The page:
56
Reaction score
69
I appreciate this as an infill project (the more pike and highway we can cover up, the better). But the design has only gotten more and more generic and awkward. The little corner fins look VE'd to hell. Such a timid design element that doesn't add much to the building overall.

Really really not a fan of the metal panels on the smaller block either. Just sort of a hodgepodge of opaque, glass, and white accents(why tho?). The current trend in developer architecture seems to be randomizing window placements. Doesn't work here imo.
 

BeeLine

Moderator
Staff member
Joined
Jan 7, 2012
Messages
11,284
Reaction score
5,105
IMG_4055 by Bos Beeline, on Flickr

IMG_4068 by Bos Beeline, on Flickr

IMG_4059 by Bos Beeline, on Flickr

Outbound stairs to Beacon on the right. Inbound stairs to Beacon on the left, behind the blue light.

IMG_4062 by Bos Beeline, on Flickr

IMG_4061 by Bos Beeline, on Flickr

IMG_4066 by Bos Beeline, on Flickr

IMG_4065 by Bos Beeline, on Flickr

IMG_4081 by Bos Beeline, on Flickr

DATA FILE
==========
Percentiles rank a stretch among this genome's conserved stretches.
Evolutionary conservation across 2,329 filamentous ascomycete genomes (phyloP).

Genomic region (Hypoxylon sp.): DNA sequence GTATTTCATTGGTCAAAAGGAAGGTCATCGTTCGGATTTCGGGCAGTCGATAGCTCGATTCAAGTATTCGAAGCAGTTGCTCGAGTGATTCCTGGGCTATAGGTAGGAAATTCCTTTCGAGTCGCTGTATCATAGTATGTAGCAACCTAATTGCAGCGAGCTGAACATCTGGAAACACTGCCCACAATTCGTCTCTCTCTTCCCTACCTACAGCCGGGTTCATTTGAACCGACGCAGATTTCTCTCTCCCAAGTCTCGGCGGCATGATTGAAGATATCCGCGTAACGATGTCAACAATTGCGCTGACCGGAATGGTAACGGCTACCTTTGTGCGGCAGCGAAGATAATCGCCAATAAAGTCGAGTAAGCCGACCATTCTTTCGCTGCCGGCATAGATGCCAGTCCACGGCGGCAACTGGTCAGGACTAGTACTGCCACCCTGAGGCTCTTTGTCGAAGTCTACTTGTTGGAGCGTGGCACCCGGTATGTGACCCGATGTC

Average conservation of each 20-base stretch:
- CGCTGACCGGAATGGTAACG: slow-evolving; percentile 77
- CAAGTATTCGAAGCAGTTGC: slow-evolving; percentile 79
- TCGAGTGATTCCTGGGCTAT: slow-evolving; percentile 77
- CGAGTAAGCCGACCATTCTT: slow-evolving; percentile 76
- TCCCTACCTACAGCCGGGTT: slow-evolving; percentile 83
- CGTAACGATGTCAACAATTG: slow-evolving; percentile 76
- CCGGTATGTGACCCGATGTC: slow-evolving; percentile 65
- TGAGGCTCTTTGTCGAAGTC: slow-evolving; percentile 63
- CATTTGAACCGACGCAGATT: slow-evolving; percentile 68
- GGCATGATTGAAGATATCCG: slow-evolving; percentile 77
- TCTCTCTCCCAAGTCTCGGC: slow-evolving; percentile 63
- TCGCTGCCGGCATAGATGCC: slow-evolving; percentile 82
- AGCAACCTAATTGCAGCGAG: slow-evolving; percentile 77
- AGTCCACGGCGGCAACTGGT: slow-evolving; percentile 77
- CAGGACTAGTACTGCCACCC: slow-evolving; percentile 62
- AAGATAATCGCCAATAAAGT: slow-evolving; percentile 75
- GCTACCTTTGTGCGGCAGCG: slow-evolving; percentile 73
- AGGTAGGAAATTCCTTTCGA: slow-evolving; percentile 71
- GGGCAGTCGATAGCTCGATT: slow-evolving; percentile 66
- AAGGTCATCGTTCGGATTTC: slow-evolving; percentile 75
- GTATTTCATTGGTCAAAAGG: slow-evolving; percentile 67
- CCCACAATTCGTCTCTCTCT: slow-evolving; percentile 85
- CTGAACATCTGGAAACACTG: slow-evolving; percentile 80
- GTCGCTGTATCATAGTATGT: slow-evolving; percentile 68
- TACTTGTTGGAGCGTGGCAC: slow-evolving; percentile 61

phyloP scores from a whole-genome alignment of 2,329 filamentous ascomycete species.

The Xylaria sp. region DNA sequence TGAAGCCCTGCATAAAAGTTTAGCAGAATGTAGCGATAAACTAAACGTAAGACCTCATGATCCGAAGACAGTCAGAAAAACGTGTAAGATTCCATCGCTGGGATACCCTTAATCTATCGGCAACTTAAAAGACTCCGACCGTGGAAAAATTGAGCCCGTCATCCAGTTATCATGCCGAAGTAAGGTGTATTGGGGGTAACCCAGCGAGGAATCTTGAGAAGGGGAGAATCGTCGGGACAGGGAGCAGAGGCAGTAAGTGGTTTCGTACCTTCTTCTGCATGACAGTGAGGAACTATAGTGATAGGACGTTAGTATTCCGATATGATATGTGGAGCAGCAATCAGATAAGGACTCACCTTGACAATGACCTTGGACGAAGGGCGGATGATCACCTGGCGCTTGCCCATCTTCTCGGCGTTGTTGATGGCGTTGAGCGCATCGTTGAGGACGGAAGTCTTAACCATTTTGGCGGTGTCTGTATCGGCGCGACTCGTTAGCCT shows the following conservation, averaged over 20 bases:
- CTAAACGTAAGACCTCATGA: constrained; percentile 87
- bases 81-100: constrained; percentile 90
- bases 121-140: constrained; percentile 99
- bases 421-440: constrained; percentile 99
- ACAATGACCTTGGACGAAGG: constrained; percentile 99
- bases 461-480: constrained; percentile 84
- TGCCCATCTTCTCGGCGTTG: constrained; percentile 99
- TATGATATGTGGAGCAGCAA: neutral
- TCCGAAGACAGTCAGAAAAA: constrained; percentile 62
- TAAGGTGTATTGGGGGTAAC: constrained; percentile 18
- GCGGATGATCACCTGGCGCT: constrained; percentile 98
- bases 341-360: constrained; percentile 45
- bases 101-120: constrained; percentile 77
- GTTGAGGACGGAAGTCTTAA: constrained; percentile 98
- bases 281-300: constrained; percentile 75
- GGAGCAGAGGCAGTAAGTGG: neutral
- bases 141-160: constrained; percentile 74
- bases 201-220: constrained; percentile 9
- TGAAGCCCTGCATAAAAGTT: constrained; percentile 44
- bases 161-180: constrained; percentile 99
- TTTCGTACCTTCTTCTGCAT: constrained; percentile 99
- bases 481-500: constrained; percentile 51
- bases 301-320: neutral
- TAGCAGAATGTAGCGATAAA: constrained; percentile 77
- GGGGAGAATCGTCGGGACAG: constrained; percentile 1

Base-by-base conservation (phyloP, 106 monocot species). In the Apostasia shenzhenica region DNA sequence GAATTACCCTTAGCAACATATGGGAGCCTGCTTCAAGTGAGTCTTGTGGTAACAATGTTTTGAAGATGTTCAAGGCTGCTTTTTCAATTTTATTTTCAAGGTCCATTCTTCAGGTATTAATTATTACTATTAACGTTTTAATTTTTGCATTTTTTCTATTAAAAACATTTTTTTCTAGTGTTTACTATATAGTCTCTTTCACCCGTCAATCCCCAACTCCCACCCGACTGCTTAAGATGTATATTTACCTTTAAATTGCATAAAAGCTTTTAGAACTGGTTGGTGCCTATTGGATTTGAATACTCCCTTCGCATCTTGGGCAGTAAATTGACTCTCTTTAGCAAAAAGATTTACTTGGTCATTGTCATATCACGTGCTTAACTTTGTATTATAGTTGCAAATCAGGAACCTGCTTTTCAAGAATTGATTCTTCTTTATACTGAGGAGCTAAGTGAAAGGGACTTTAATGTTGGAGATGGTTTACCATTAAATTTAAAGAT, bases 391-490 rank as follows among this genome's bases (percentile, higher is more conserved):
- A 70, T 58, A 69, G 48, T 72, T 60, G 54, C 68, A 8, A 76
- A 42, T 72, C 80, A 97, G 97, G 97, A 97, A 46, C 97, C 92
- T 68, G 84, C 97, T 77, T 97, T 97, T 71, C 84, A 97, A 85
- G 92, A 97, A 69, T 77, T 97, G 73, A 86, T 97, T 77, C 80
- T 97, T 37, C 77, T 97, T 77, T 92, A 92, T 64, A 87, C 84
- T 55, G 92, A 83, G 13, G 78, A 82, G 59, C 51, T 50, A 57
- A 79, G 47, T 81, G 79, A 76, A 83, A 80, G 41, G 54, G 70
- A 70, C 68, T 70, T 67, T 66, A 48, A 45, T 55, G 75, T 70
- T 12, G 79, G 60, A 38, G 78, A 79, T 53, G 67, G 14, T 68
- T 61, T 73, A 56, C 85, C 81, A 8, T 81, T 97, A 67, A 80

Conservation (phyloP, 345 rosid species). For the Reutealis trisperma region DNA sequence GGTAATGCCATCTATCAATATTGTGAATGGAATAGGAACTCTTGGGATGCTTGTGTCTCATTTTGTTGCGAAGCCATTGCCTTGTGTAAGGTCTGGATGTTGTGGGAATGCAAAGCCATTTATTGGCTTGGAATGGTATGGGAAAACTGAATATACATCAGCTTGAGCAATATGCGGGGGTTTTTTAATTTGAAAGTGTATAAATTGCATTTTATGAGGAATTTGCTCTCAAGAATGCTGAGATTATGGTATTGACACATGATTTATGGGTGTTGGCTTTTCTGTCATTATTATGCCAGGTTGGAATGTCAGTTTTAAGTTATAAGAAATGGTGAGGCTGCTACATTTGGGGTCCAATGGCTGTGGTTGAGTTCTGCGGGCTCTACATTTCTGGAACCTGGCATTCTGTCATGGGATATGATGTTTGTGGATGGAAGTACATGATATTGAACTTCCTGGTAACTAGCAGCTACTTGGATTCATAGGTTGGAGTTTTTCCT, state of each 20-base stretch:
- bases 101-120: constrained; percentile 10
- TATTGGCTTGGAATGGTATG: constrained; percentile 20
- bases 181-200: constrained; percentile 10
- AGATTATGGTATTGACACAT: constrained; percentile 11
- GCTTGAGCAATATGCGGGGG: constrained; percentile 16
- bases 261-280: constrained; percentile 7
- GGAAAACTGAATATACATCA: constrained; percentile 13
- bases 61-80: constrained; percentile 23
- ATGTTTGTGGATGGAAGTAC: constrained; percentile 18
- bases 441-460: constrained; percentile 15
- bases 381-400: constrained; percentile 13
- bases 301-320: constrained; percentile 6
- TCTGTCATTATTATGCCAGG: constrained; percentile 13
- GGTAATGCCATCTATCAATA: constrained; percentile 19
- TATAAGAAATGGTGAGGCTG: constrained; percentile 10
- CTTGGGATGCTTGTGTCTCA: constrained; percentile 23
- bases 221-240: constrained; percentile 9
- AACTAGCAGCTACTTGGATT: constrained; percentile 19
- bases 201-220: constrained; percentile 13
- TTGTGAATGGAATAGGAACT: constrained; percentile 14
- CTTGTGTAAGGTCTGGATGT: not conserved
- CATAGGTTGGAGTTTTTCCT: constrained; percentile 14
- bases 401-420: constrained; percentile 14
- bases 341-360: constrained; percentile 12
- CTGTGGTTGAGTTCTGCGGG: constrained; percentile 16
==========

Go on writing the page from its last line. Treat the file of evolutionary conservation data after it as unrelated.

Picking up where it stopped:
IMG_4083 by Bos Beeline, on Flickr

IMG_4071 by Bos Beeline, on Flickr

IMG_4057 by Bos Beeline, on Flickr

IMG_4072 by Bos Beeline, on Flickr
 

theSil

New member
Joined
Apr 4, 2016
Messages
88
Reaction score
20
The shorter one looks like a lego building thrown together by a kid who ran out of brown bricks part way through.
 

nm88

Active Member
Joined
Aug 22, 2007
Messages
479
Reaction score
33
It's not fair to judge an unfinished building. But thus far I can say this: I was hoping for something more thoughtful - not from the architect, from the client. I had expected, was looking forward to, an exciting urban addition to an evolving part of our city after his years of toil to get this off the ground. Who knows? Maybe I'll change my mind when it's completed. But the lego reference seems to me a good one, and I can't imagine that's what he intended.
 

JeffDowntown

Senior Member
Joined
May 28, 2007
Messages
3,073
Reaction score
236
What I find really sad is that the pictures inside the Lansdowne Commuter Rail Station are more visually interesting than the building up above.

Although they do share a drab brown and gray color pallete.
 

found5dollar

Active Member
Joined
Aug 27, 2007
Messages
987
Reaction score
29